Original Source: Center for Connected Health Policy
An updated Fall 2018 edition of CCHP’s “State Telehealth Laws and Reimbursement Policies” Report is available today! The Fall 2018 edition offers policymakers, health advocates and other interested health care professionals a freshly redesigned compendium of state telehealth laws, regulations and Medicaid policies. The new report features the same detailed telehealth policy information (with references) found in previous reports, but in a fresh new format with policies grouped into three primary categories (Medicaid Reimbursement, Private Payer Laws, and Professional Regulation). This report was made possible through generous support from the Health Services & Resources Administration and the California Health Care Foundation.
The report is being released in conjunction with the launch of CCHP’s redesigned website, which includes its interactive telehealth policy map version of the report, redesigned to correlate with the three primary policy categories listed above. CCHP’s website also now incorporates a new publicly available and free telehealth legislative and regulatory tracking U.S. map tool. The new tool allows users to easily view pending legislation and regulation as it progresses through state and federal legislative sessions and is updated on a daily basis with direct access to primary bill and regulatory text documents.
Updated Report Findings
This round of updates to CCHP’s “State Telehealth Laws and Reimbursement Policies” report revealed very little movement in terms of the number of states reimbursing in Medicaid for live video, store-and-forward and remote patient monitoring (RPM). Live video reimbursement continues to far exceed reimbursement for store-and-forward and RPM services in the Medicaid program. However, states are generally taking steps to revise details within their telehealth reimbursement policies, often expanding reimbursement to additional provider types and/or originating sites and eliminating barriers. For example, Nevada clarified that services covered include physician office services, podiatry, community paramedicine services and medical nutrition therapy and specified that Nevada Medicaid providers are eligible to deliver services via telehealth as long as it is within their scope of practice. Some states, such as Maine, have taken steps to clarify within their Medicaid policy that federally qualified health centers and rural health centers can serve as either an originating or distant site provider for purposes of telehealth reimbursement. Expanding eligible originating site lists is also a frequent policy change with 15 states and DC specifically stating they are allowing schools to be eligible originating sites, and 13 states allowing the home to be an eligible originating site, although certain special conditions often apply. Some states (i.e. D.C., NY, NJ and HI) have passed wide ranging laws requiring telehealth reimbursement in their Medicaid program in recent years, but the programs have yet to respond with official regulation or documentation in their provider manuals or regulations indicating they are actively reimbursing services via telehealth.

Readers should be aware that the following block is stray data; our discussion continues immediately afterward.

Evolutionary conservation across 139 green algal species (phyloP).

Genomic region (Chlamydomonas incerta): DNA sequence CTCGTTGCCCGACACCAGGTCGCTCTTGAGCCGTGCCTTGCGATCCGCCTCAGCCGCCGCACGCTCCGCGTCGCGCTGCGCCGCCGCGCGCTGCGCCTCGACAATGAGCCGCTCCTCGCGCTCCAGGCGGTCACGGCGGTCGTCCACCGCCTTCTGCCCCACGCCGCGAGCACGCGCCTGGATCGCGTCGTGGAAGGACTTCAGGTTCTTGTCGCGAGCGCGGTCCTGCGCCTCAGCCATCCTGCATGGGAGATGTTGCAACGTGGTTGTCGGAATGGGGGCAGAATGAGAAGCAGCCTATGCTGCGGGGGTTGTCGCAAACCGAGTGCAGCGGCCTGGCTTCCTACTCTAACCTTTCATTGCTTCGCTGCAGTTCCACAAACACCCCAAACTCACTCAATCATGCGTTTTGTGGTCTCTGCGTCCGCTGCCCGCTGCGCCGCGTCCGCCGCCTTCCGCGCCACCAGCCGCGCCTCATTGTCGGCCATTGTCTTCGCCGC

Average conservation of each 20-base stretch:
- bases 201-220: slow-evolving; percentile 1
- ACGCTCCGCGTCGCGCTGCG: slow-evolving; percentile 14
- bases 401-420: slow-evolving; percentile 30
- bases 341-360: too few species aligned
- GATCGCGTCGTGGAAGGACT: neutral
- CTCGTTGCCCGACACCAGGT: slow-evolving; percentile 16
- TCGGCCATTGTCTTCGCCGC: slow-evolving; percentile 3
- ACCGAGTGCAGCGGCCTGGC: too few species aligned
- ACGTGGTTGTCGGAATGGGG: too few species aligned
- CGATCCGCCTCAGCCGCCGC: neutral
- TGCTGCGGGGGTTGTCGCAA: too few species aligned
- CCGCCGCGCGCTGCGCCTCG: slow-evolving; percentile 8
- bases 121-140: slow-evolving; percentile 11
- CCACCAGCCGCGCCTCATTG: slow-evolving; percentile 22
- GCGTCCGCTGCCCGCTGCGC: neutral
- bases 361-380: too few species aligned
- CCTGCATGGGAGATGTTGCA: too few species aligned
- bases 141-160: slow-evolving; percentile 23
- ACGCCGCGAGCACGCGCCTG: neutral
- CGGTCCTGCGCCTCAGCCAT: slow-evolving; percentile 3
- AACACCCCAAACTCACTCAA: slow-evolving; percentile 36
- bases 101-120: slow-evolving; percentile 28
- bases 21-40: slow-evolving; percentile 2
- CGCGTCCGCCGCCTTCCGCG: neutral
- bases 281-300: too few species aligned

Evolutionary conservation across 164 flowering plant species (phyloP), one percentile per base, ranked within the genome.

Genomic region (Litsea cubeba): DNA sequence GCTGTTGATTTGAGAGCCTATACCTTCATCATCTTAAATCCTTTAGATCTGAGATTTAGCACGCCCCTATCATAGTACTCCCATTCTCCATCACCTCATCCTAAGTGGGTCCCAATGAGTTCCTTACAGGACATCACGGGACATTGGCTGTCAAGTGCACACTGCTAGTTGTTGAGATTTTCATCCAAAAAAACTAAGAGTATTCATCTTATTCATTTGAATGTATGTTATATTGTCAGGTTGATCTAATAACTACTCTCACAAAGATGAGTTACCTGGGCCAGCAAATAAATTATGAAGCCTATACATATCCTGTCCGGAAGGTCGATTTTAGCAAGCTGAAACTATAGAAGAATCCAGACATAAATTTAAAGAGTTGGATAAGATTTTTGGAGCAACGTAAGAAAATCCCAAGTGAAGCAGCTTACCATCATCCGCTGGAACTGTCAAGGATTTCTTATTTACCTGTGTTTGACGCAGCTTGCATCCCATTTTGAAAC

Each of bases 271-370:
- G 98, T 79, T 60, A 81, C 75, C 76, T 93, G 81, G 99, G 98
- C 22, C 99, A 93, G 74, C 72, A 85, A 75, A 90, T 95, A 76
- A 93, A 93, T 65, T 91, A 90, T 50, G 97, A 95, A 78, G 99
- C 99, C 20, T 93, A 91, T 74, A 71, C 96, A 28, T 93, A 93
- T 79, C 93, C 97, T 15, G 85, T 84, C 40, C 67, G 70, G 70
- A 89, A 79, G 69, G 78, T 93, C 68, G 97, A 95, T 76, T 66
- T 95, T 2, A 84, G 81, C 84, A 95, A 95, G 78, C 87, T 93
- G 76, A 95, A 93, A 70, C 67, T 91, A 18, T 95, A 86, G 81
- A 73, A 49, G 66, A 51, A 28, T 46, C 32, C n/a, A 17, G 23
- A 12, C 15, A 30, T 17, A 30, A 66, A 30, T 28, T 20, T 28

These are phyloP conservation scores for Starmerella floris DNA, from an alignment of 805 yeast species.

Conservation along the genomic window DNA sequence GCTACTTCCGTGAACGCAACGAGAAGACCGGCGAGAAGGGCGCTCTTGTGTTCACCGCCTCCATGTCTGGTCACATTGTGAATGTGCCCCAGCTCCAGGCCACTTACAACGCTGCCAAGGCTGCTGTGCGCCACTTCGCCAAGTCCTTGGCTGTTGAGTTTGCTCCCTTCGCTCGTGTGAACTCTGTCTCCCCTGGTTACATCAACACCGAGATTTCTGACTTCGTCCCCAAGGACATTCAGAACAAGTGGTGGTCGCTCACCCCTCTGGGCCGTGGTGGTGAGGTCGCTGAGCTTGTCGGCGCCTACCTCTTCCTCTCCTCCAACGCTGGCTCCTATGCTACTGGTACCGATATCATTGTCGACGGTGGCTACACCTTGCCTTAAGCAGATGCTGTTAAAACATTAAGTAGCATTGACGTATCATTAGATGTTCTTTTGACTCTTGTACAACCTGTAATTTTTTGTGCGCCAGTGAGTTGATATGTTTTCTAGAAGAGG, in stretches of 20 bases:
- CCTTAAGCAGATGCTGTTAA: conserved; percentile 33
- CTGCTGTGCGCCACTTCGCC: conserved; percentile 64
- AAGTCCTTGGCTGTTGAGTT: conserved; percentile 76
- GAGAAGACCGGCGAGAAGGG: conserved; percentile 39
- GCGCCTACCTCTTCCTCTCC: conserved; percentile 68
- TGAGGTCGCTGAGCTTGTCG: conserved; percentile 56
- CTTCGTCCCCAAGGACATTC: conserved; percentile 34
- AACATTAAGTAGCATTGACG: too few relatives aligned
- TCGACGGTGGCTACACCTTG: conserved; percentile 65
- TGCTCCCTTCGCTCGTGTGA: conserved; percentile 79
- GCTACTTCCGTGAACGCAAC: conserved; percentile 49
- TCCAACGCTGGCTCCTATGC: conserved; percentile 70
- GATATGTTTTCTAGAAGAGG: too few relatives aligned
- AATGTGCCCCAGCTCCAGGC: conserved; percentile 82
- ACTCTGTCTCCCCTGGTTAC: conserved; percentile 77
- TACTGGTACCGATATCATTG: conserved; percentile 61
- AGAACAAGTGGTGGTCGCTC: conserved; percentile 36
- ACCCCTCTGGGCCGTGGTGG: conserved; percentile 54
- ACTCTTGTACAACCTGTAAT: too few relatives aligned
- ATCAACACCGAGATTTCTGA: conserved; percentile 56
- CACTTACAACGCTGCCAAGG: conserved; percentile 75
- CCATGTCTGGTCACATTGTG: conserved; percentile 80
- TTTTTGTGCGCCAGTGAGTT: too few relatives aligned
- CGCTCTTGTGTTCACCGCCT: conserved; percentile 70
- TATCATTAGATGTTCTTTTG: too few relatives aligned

In addition to the findings noted in the various sections above, CCHP took note that the most common policy change since Spring 2018 was the number of states with a requirement to obtain a patient’s informed consent, increasing by seven states. A common addition to Medicaid manual telehealth sections was the incorporation of specific documentation and/or confidentiality requirements for telehealth delivered services. Finally, the adoption of the 02 place of services (POS) code (also used in Medicare) and 95 modifier created by the American Medical Association is becoming increasingly common, with twelve states utilizing 02 and seven states utilizing 95.
Significant findings for this Fall 2018 update include:
- Forty-nine states and Washington, DC provide reimbursement for some form of live video in Medicaid fee-for-service. This number has not changed since Spring 2018.
- Eleven states provide reimbursement for store-and-forward. Four states that were previously on the list were removed, due to clarification that their store-and-forward reimbursement only includes teleradiology (which CCHP does not count) and/or lack of information indicating a Medicaid reimbursement law providing for store-and-forward reimbursement has been implemented by the state’s Medicaid program.
- Twenty state Medicaid programs provide reimbursement for remote patient monitoring (RPM). This number has remained unchanged since Spring 2018.
- Twenty-three states limit the type of facility that can serve as an originating site. While some states removed their list of eligible facilities, others added specific facility lists, resulting in this number remaining steady since Spring 2018.
- Thirty-four state Medicaid programs offer a transmission or facility fee when telehealth is used. This number is up two since CCHP’s Spring 2018 update.
- Thirty-nine states and DC currently have a law that governs private payer telehealth reimbursement policy. This is an increase of one (Kansas) since Spring 2018, although three state laws don’t go into effect until 2019.
Visit CCHP’s new website to download an infographic of the key findings, or a full PDF version of State Telehealth Laws and Reimbursement Policies Report. Or use CCHP’s interactive state policy map to conduct specific searches. All of these materials can be located on CCHP’s website.
CCHP NOW HAS TWO INTERACTIVE
CCHP helps you stay informed about telehealth-related laws, regulations and Medicaid programs. Choose below to view either current state laws and policies or pending legislation and regulations. Both interactive maps include a search tool allowing you to easily identify the policies in YOUR state.